Have you ever wondered what’s actually going on inside the hotend of your 3D printer? It doesn’t seem like much of a mystery — the filament gets melty, it gets squeezed out by the pressure of the incoming unmelty filament, and lather, rinse, repeat. Or is there perhaps more to the story?
To find out, a team from the University of Stuttgart led by [Marc Kreutzbruck] took the unusual step of putting the business end of a 3D printer into a CT scanner, to get a detailed look at what’s actually going on in there. The test setup consisted of a Bondtech LGX extruder and an E3D V6 hot end mounted to a static frame. There was no need for X-Y-Z motion control during these experiments, but a load cell was added to measure extrusion force. The filament was a bit specialized — high-impact polystyrene (HIPS) mixed with a little bit of tungsten powder added (1% by volume) for better contrast to X-ray. The test system was small enough to be placed inside a micro CT scanner, which generated both 360-degree computed tomography images and 2D radiographs.
The observations made with this experimental setup were pretty eye-opening. The main take-home message is that higher filament speed translates to less contact area between the nozzle wall and the melt, thanks to an air gap between the solid filament and the metal of the nozzle. They also saw an increased tendency for the incoming filament to buckle at high extruder speeds, which matches up with practical experience. Also, filament speed is more determinative of print quality (as measured by extrusion force) than heater temperature is. Although both obviously play a role, they recommend that if higher print speed is needed, the best thing to optimize is hot end geometry, specifically an extended barrel to allow for sufficient melting time.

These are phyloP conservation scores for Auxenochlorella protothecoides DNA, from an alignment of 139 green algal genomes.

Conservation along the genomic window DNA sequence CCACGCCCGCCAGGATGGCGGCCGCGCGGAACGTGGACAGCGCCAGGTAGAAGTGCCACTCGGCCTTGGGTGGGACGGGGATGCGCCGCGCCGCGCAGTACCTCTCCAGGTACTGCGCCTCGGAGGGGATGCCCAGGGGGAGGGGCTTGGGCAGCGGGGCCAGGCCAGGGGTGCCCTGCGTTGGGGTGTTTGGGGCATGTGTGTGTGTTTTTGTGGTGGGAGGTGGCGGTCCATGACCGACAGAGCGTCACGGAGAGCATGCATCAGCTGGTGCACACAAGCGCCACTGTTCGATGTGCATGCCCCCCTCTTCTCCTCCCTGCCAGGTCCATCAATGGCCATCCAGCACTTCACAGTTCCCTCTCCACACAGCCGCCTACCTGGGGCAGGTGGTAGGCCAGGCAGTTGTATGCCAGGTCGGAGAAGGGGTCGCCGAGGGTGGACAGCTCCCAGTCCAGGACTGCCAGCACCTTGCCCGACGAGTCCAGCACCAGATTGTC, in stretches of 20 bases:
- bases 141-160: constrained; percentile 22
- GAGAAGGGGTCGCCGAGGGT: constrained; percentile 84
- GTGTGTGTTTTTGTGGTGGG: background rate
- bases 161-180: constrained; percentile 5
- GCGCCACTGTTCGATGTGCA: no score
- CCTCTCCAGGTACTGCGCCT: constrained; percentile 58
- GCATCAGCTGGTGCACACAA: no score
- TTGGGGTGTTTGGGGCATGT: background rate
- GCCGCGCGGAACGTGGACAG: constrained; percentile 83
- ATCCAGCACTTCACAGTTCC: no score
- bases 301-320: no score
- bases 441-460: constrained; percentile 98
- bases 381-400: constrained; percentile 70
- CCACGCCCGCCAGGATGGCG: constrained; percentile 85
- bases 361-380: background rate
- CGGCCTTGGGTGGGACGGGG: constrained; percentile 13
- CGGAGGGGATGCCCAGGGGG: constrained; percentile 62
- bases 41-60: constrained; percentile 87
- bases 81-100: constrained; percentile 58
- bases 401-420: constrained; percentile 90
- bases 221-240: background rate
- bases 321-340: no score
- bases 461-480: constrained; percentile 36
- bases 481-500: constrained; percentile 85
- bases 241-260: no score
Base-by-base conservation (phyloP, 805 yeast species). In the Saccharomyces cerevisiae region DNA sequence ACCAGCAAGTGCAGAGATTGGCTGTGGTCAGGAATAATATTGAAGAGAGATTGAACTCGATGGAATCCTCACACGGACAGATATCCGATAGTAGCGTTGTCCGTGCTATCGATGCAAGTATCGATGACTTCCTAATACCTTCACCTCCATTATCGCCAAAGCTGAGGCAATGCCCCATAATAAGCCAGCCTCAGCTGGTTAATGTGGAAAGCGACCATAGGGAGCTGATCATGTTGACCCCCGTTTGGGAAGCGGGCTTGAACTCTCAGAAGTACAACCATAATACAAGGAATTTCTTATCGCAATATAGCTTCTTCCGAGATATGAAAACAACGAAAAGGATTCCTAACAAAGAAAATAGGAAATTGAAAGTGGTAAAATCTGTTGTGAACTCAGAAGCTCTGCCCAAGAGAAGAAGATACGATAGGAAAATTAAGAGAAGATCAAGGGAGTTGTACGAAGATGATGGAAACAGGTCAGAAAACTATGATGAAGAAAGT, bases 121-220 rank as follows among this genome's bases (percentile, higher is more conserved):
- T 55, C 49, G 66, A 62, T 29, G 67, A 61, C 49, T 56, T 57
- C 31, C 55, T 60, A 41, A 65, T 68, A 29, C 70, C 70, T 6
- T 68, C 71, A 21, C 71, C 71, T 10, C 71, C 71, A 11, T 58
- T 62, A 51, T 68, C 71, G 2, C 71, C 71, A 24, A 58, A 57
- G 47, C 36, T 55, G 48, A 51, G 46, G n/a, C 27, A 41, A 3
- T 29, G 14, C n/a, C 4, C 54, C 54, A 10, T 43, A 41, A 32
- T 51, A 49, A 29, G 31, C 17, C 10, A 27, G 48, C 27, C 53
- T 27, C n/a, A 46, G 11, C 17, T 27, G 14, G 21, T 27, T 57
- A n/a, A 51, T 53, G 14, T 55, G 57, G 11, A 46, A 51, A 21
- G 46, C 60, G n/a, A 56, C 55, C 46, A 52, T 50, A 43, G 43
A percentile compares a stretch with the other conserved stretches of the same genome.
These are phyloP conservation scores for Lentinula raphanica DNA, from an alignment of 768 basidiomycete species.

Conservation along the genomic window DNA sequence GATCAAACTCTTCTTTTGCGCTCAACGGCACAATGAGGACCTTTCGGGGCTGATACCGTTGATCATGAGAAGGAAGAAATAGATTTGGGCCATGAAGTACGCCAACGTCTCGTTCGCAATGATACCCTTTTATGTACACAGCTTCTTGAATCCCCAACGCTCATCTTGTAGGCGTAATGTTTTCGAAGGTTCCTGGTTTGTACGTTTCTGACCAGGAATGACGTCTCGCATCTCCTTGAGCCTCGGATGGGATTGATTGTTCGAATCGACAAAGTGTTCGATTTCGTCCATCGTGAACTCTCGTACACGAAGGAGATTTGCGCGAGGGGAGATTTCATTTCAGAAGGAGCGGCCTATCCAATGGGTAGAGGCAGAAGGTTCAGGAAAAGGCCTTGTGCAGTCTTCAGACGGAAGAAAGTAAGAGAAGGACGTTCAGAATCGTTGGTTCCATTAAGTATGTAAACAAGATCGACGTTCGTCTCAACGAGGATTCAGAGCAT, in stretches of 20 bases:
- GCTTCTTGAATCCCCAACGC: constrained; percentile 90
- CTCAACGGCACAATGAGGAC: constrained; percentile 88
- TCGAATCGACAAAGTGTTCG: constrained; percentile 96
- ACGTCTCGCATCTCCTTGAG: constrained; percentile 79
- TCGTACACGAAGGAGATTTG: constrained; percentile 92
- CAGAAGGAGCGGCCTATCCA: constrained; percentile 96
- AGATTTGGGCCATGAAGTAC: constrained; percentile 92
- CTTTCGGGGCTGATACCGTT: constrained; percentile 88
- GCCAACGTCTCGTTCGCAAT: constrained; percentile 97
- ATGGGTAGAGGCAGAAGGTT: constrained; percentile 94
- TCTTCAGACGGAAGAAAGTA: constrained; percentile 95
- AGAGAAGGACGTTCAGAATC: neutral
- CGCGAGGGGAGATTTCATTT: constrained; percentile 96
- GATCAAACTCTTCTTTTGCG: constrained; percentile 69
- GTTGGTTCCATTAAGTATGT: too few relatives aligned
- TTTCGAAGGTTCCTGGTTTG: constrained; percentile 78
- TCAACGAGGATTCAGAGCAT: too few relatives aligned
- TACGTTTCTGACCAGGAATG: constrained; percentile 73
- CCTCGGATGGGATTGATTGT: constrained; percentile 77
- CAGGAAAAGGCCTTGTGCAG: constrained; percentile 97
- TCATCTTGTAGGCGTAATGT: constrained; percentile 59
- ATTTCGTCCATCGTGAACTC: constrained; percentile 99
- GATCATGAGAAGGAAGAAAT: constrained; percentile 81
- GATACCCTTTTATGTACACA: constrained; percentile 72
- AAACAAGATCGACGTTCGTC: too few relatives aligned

Earth-shattering stuff? Probably not, but it’s nice to see someone doing a systematic study on this, rather than relying on seat-of-the-pants observations. And the images are pretty cool too.
The idea behind the SpeedBoatRace is how quickly you can print a Benchy — the little boat that is used as a test print for a 3d printer. Speeding up a print is quite tricky as it means moving the head quicker and giving layers less time to deposit and a whole other host of problems. So [Roetz] took a page out of a CPU designer’s playbook, and rather than increasing the latency, he raised the throughput. The original plan was for 20 hot ends, but due to cooling issues, that had to be reduced to 18. Perhaps even more impressive than the scale of the machine is that the only off-the-shelf parts on it are the fans for cooling. Everything else is printed or machined by [Roetz] himself. The whole run was completed in less than an hour, which technically gives him a sub 3.6 minute time per benchy, even accounting for a few that failed.
When it comes to innovation in FDM 3D printing, there doesn’t seem to be much room left to move the needle. Pretty much everything about filament printing has been reduced to practice, with more or less every assembly available off the shelf. Even the business end — the extruder — is so optimized that there’s not much room left for innovation.